Cobble Hill, Brooklyn has undergone a tremendous transformation from its days as a waterfront marketplace. The commercial makeover of Smith Street has transformed the locale into a thoroughfare of popular restaurants and today, it's considered the destination where young professional couples can buy more affordable historic homes and raise their families.
Cobble Hill and the surrounding areas, including Brooklyn Heights, Carroll Gardens, Gowanus, Red Hook and Park Slope, were one of the six original Dutch villages that make up the borough of Brooklyn, formerly known as South Brooklyn. But Cobble Hill was only given its moniker in the 1970s, when an enterprising real estate agent renamed the area because she wanted a nicer name to entice buyers.
"There's a misconception though; there are no cobblestone streets here," says Francis Morrone, an architectural historian and author of An Architectural Guidebook to Brooklyn. "The broker looked at an 18th century area map and named the area after a hill - Cobble Hill - the site of the fortification of the Continental Army at the beginning of the Revolutionary War."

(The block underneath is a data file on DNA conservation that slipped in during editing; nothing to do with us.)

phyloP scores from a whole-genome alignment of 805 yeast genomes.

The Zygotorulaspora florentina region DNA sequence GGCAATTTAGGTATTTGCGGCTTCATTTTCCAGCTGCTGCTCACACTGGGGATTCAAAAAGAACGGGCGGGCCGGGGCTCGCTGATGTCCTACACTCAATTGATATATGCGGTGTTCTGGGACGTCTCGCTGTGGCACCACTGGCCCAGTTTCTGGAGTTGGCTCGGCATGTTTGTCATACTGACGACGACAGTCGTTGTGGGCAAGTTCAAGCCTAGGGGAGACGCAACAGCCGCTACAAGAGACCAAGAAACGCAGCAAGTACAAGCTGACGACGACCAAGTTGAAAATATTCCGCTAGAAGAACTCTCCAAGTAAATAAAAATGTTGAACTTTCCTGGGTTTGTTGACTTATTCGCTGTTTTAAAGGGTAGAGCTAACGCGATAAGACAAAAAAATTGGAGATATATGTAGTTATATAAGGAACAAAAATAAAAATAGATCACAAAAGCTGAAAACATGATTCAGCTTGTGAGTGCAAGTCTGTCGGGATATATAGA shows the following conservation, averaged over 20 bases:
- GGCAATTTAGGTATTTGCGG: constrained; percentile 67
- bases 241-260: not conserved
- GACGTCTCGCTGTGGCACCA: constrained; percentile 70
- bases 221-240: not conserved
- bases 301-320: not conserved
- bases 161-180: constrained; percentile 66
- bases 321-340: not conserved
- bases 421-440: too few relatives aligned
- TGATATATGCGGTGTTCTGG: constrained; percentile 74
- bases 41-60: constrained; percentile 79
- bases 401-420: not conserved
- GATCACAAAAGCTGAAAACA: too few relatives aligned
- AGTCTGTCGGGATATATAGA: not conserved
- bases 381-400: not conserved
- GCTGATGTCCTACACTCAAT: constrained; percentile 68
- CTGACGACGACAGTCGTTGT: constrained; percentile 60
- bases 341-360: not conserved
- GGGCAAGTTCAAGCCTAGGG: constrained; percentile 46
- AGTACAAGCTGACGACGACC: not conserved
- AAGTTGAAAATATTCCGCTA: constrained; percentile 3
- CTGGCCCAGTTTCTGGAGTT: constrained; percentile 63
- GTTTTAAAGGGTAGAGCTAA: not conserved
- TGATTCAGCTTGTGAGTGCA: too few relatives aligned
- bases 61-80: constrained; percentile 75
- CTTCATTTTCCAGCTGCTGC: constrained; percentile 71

According to Morrone, the Cobble Hill area was founded in the 1830s, and is a southern neighbor to Brooklyn's oldest and most distinguished neighborhood, Brooklyn Heights. The two areas are separated only by Atlantic Avenue. "Brooklyn Heights was a little more affluent than Cobble Hill," says Morrone. "Cobble Hill was considered a slight rung down on the social ladder."
In the 1830s and "˜40s, the architectural style of the homes was red brick - simple, charming Greek revival houses - with spectacular iron railings and fences. "One of the first things people will notice is the profusion of magnificent ironwork," says Morrone. In the 1850s, more homes were built, but the architectural style changed from Greek revival to Italian or Renaissance revival. "That's when brownstone was used," says Morrone. "Cobble Hill has a great deal of brownstone and red brick homes."